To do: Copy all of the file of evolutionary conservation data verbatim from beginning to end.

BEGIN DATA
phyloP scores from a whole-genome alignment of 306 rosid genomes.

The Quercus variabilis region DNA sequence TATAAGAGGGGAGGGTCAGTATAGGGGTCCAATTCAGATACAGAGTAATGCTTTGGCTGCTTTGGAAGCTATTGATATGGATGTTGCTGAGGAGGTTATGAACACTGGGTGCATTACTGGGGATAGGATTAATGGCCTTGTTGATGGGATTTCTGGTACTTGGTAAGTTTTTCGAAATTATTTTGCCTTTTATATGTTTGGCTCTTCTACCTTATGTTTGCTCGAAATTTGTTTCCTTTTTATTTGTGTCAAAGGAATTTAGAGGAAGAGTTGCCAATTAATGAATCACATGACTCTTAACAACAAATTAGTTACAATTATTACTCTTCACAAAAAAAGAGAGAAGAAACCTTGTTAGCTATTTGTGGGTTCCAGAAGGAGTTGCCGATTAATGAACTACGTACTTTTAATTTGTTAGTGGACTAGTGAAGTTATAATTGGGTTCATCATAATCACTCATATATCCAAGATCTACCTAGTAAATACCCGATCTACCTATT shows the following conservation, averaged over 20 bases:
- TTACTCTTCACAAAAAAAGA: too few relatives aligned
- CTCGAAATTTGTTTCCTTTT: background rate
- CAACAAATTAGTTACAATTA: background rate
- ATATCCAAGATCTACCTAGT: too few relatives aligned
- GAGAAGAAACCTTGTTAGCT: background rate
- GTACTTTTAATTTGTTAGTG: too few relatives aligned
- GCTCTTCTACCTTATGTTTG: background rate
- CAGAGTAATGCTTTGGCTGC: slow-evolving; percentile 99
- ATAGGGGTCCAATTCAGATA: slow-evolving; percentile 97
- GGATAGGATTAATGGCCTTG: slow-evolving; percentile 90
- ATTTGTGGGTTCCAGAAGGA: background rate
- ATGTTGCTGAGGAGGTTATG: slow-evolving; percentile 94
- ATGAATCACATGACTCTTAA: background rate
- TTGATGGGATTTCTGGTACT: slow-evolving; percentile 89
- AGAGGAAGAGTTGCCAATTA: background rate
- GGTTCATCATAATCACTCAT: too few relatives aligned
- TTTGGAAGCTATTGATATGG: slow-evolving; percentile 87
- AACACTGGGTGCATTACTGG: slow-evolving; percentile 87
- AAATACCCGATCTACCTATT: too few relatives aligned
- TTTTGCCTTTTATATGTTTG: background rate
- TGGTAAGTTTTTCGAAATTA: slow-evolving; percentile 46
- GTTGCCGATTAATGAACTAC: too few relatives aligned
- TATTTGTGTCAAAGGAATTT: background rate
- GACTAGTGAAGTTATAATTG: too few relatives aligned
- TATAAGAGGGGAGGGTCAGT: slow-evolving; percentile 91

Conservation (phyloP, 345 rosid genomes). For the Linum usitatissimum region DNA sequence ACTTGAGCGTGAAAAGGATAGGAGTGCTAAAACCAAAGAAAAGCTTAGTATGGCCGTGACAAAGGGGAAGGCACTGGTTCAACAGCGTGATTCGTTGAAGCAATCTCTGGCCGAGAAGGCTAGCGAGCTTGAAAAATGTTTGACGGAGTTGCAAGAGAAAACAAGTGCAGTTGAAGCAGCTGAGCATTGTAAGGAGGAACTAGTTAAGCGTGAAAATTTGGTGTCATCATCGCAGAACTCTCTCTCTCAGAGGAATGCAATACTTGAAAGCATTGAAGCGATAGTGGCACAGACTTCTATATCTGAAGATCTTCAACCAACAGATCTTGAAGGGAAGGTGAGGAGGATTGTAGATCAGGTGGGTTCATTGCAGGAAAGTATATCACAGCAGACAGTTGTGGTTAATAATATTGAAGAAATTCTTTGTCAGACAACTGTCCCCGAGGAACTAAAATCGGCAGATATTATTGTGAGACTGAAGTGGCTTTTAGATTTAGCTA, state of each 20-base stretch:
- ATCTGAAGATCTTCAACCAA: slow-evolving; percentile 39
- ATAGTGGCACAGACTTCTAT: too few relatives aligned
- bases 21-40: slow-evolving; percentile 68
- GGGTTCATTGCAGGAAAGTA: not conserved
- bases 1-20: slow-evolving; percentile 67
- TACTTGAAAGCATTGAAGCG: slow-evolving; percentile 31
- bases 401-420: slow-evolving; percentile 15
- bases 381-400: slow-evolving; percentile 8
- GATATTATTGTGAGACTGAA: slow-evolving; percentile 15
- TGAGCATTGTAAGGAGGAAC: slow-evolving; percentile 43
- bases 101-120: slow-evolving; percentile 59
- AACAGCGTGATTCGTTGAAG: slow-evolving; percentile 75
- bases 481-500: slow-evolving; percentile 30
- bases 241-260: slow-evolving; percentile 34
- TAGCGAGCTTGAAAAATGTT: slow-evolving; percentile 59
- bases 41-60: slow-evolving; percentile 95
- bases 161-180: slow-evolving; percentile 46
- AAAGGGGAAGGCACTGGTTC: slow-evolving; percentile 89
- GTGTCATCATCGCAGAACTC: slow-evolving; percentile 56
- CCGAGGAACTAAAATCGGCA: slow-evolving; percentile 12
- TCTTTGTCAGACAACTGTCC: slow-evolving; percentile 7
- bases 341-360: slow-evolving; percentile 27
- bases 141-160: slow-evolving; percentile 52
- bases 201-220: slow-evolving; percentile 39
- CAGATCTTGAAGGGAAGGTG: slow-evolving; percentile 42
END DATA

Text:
phyloP scores from a whole-genome alignment of 306 rosid genomes.

The Quercus variabilis region DNA sequence TATAAGAGGGGAGGGTCAGTATAGGGGTCCAATTCAGATACAGAGTAATGCTTTGGCTGCTTTGGAAGCTATTGATATGGATGTTGCTGAGGAGGTTATGAACACTGGGTGCATTACTGGGGATAGGATTAATGGCCTTGTTGATGGGATTTCTGGTACTTGGTAAGTTTTTCGAAATTATTTTGCCTTTTATATGTTTGGCTCTTCTACCTTATGTTTGCTCGAAATTTGTTTCCTTTTTATTTGTGTCAAAGGAATTTAGAGGAAGAGTTGCCAATTAATGAATCACATGACTCTTAACAACAAATTAGTTACAATTATTACTCTTCACAAAAAAAGAGAGAAGAAACCTTGTTAGCTATTTGTGGGTTCCAGAAGGAGTTGCCGATTAATGAACTACGTACTTTTAATTTGTTAGTGGACTAGTGAAGTTATAATTGGGTTCATCATAATCACTCATATATCCAAGATCTACCTAGTAAATACCCGATCTACCTATT shows the following conservation, averaged over 20 bases:
- TTACTCTTCACAAAAAAAGA: too few relatives aligned
- CTCGAAATTTGTTTCCTTTT: background rate
- CAACAAATTAGTTACAATTA: background rate
- ATATCCAAGATCTACCTAGT: too few relatives aligned
- GAGAAGAAACCTTGTTAGCT: background rate
- GTACTTTTAATTTGTTAGTG: too few relatives aligned
- GCTCTTCTACCTTATGTTTG: background rate
- CAGAGTAATGCTTTGGCTGC: slow-evolving; percentile 99
- ATAGGGGTCCAATTCAGATA: slow-evolving; percentile 97
- GGATAGGATTAATGGCCTTG: slow-evolving; percentile 90
- ATTTGTGGGTTCCAGAAGGA: background rate
- ATGTTGCTGAGGAGGTTATG: slow-evolving; percentile 94
- ATGAATCACATGACTCTTAA: background rate
- TTGATGGGATTTCTGGTACT: slow-evolving; percentile 89
- AGAGGAAGAGTTGCCAATTA: background rate
- GGTTCATCATAATCACTCAT: too few relatives aligned
- TTTGGAAGCTATTGATATGG: slow-evolving; percentile 87
- AACACTGGGTGCATTACTGG: slow-evolving; percentile 87
- AAATACCCGATCTACCTATT: too few relatives aligned
- TTTTGCCTTTTATATGTTTG: background rate
- TGGTAAGTTTTTCGAAATTA: slow-evolving; percentile 46
- GTTGCCGATTAATGAACTAC: too few relatives aligned
- TATTTGTGTCAAAGGAATTT: background rate
- GACTAGTGAAGTTATAATTG: too few relatives aligned
- TATAAGAGGGGAGGGTCAGT: slow-evolving; percentile 91

Conservation (phyloP, 345 rosid genomes). For the Linum usitatissimum region DNA sequence ACTTGAGCGTGAAAAGGATAGGAGTGCTAAAACCAAAGAAAAGCTTAGTATGGCCGTGACAAAGGGGAAGGCACTGGTTCAACAGCGTGATTCGTTGAAGCAATCTCTGGCCGAGAAGGCTAGCGAGCTTGAAAAATGTTTGACGGAGTTGCAAGAGAAAACAAGTGCAGTTGAAGCAGCTGAGCATTGTAAGGAGGAACTAGTTAAGCGTGAAAATTTGGTGTCATCATCGCAGAACTCTCTCTCTCAGAGGAATGCAATACTTGAAAGCATTGAAGCGATAGTGGCACAGACTTCTATATCTGAAGATCTTCAACCAACAGATCTTGAAGGGAAGGTGAGGAGGATTGTAGATCAGGTGGGTTCATTGCAGGAAAGTATATCACAGCAGACAGTTGTGGTTAATAATATTGAAGAAATTCTTTGTCAGACAACTGTCCCCGAGGAACTAAAATCGGCAGATATTATTGTGAGACTGAAGTGGCTTTTAGATTTAGCTA, state of each 20-base stretch:
- ATCTGAAGATCTTCAACCAA: slow-evolving; percentile 39
- ATAGTGGCACAGACTTCTAT: too few relatives aligned
- bases 21-40: slow-evolving; percentile 68
- GGGTTCATTGCAGGAAAGTA: not conserved
- bases 1-20: slow-evolving; percentile 67
- TACTTGAAAGCATTGAAGCG: slow-evolving; percentile 31
- bases 401-420: slow-evolving; percentile 15
- bases 381-400: slow-evolving; percentile 8
- GATATTATTGTGAGACTGAA: slow-evolving; percentile 15
- TGAGCATTGTAAGGAGGAAC: slow-evolving; percentile 43
- bases 101-120: slow-evolving; percentile 59
- AACAGCGTGATTCGTTGAAG: slow-evolving; percentile 75
- bases 481-500: slow-evolving; percentile 30
- bases 241-260: slow-evolving; percentile 34
- TAGCGAGCTTGAAAAATGTT: slow-evolving; percentile 59
- bases 41-60: slow-evolving; percentile 95
- bases 161-180: slow-evolving; percentile 46
- AAAGGGGAAGGCACTGGTTC: slow-evolving; percentile 89
- GTGTCATCATCGCAGAACTC: slow-evolving; percentile 56
- CCGAGGAACTAAAATCGGCA: slow-evolving; percentile 12
- TCTTTGTCAGACAACTGTCC: slow-evolving; percentile 7
- bases 341-360: slow-evolving; percentile 27
- bases 141-160: slow-evolving; percentile 52
- bases 201-220: slow-evolving; percentile 39
- CAGATCTTGAAGGGAAGGTG: slow-evolving; percentile 42